Further studies in people with cancer precursors and in the treatment of cancer patients have just started. Sulforaphane has so far not been recommended in the guidelines or by specialist societies for cancer prevention or therapy.

Example cannabis

In some places on the Internet you can also read that cancer can also be cured with cannabis. "That is not correct," says Weg-Remers. “It is true that the use of cannabis medicinal products has been approved for the treatment of cancer patients under certain conditions since March 2017. However, these are therapies to relieve symptoms. But that doesn't mean that cannabis can slow cancer growth. ”

Studies on cannabis as a cancer therapy in the strict sense are currently being carried out, in particular on cell cultures and in animal experiments, with results that have been contradictory to date. Ingredients of cannabis can have a cancer-inhibiting as well as a cancer-promoting effect in the experiment.

Whether the results can be transferred to humans at all is still completely open at the moment. So far, there are only a few individual reports in humans in which cannabis preparations have been ascribed a possible effect against cancer.

Example dichloroacetate (DCA)

This substance, the salt of dichloroacetic acid, is also often used as a miracle cure for cancer, although evidence of a possible effect of dichloroacetate against cancer comes mainly from basic research. According to the Cancer Information Service, large clinical studies are still underway to determine whether DCA is also effective and safe for cancer therapy in humans.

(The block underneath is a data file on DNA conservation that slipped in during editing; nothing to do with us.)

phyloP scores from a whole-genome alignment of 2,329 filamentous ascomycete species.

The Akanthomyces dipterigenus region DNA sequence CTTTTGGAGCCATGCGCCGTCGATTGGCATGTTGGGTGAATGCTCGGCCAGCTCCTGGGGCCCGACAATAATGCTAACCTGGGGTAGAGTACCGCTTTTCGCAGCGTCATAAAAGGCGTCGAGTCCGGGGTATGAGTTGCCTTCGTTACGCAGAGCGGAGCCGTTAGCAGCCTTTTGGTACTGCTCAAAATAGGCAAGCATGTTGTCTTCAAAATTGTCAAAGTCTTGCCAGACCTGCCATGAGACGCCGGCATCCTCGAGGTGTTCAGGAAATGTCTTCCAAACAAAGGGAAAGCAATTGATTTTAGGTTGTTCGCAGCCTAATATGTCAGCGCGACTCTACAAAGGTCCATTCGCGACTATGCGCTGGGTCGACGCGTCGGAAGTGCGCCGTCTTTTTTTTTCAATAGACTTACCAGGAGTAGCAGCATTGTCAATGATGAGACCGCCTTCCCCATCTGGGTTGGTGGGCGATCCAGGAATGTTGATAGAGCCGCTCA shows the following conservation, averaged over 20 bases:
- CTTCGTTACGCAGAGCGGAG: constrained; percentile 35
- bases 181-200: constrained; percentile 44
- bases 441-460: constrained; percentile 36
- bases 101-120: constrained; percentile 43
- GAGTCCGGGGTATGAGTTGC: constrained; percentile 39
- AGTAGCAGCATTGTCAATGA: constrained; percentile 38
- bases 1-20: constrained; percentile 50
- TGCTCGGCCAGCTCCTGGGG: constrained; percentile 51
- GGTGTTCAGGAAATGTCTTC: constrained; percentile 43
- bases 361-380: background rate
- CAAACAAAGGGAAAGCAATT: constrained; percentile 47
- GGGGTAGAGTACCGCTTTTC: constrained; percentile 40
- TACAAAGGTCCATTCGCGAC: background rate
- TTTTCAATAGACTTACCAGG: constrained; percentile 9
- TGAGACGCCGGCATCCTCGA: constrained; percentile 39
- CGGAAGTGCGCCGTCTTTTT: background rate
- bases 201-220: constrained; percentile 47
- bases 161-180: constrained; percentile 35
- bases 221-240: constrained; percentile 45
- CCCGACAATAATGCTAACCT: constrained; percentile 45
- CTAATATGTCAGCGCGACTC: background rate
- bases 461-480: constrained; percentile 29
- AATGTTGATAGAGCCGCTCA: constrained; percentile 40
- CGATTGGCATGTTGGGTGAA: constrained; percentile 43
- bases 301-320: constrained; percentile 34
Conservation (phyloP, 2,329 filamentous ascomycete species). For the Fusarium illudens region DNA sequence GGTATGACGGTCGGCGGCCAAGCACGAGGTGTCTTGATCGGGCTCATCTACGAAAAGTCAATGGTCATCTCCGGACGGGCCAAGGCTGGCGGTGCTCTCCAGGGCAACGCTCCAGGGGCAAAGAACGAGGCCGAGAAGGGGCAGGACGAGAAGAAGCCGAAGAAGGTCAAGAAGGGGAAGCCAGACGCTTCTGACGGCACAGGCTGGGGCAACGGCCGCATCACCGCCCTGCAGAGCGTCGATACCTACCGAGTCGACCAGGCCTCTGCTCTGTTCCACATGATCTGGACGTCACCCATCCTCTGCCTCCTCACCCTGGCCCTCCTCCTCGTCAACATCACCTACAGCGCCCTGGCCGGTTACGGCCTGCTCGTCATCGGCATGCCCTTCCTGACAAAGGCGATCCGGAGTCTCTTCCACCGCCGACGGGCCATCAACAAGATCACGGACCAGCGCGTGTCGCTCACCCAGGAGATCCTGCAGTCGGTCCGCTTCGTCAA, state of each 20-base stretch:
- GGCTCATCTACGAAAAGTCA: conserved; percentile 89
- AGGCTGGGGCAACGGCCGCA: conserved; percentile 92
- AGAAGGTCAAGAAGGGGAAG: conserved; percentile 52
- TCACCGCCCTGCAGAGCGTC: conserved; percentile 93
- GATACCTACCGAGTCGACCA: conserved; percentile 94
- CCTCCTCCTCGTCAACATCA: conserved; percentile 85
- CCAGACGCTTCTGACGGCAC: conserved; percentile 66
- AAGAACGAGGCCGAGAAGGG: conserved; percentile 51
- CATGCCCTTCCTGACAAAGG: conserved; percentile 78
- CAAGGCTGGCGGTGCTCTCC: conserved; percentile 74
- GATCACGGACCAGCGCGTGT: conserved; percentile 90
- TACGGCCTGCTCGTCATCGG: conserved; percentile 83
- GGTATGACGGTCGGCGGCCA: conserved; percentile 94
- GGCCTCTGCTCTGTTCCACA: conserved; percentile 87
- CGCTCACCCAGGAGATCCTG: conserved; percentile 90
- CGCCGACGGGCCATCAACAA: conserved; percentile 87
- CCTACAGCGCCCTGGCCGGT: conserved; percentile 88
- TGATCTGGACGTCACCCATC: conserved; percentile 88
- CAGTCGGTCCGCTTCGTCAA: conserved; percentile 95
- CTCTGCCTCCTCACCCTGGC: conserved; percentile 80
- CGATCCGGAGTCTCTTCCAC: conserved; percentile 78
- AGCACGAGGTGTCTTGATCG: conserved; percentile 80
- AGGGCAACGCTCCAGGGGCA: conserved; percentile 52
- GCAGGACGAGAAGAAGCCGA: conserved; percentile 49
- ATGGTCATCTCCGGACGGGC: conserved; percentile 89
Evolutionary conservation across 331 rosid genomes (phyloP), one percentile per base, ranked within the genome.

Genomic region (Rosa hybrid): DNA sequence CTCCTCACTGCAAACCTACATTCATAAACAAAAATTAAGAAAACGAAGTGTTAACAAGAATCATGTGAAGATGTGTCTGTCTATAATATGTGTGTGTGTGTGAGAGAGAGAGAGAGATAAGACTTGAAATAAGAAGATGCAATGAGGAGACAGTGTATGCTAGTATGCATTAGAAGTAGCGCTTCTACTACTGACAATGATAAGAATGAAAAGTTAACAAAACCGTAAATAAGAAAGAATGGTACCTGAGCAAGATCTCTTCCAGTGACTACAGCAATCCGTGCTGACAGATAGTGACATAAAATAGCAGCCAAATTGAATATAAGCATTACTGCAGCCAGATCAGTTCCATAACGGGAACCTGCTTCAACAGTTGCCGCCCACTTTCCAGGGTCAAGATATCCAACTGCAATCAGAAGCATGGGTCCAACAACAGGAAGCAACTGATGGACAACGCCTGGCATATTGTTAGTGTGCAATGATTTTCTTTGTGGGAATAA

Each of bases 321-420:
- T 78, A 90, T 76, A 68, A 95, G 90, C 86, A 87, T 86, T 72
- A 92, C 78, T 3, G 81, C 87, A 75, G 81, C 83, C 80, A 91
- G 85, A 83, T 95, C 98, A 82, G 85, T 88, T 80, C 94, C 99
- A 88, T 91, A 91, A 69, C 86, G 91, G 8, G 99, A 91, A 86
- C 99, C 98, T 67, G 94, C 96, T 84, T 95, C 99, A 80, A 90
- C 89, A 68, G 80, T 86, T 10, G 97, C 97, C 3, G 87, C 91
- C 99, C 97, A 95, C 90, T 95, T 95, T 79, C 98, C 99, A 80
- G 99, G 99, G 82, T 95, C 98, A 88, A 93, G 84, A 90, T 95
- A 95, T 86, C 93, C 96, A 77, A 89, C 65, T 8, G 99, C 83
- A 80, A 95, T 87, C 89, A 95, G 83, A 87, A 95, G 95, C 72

Despite this research, which has not yet been completed, there are also providers in Germany who advertise their effectiveness and, without circumventing drug regulations, offer dichloroacetate as a chemical in powder or capsule form. Patients must know that they buy such preparations not only at their own expense, but also at their own risk. The international cancer research agency (IARC) of the World Health Organization even classifies dichloroacetate as possibly carcinogenic (2b).

Not on your own
Another problem: taking untested substances can cause harmful side effects and interactions. "Rightly, the path from a potential active ingredient in the laboratory to an approved drug is a lengthy and highly complex process that plays it safe in every respect," says Weg-Remers.

Often an initially promising substance has to be discarded because it has proven unsuitable, ineffective or unsafe in the course of its extensive clinical trial. This should also be considered when promoting cancer therapy substances that are not approved as a drug.

The Cancer Information Service provides reliable information on the current state of research, the importance of substances for cancer treatment and on risks, side effects and interactions. (ad)

Author and source information

This text corresponds to the requirements of the medical literature, medical guidelines and current studies and has been checked by medical doctors.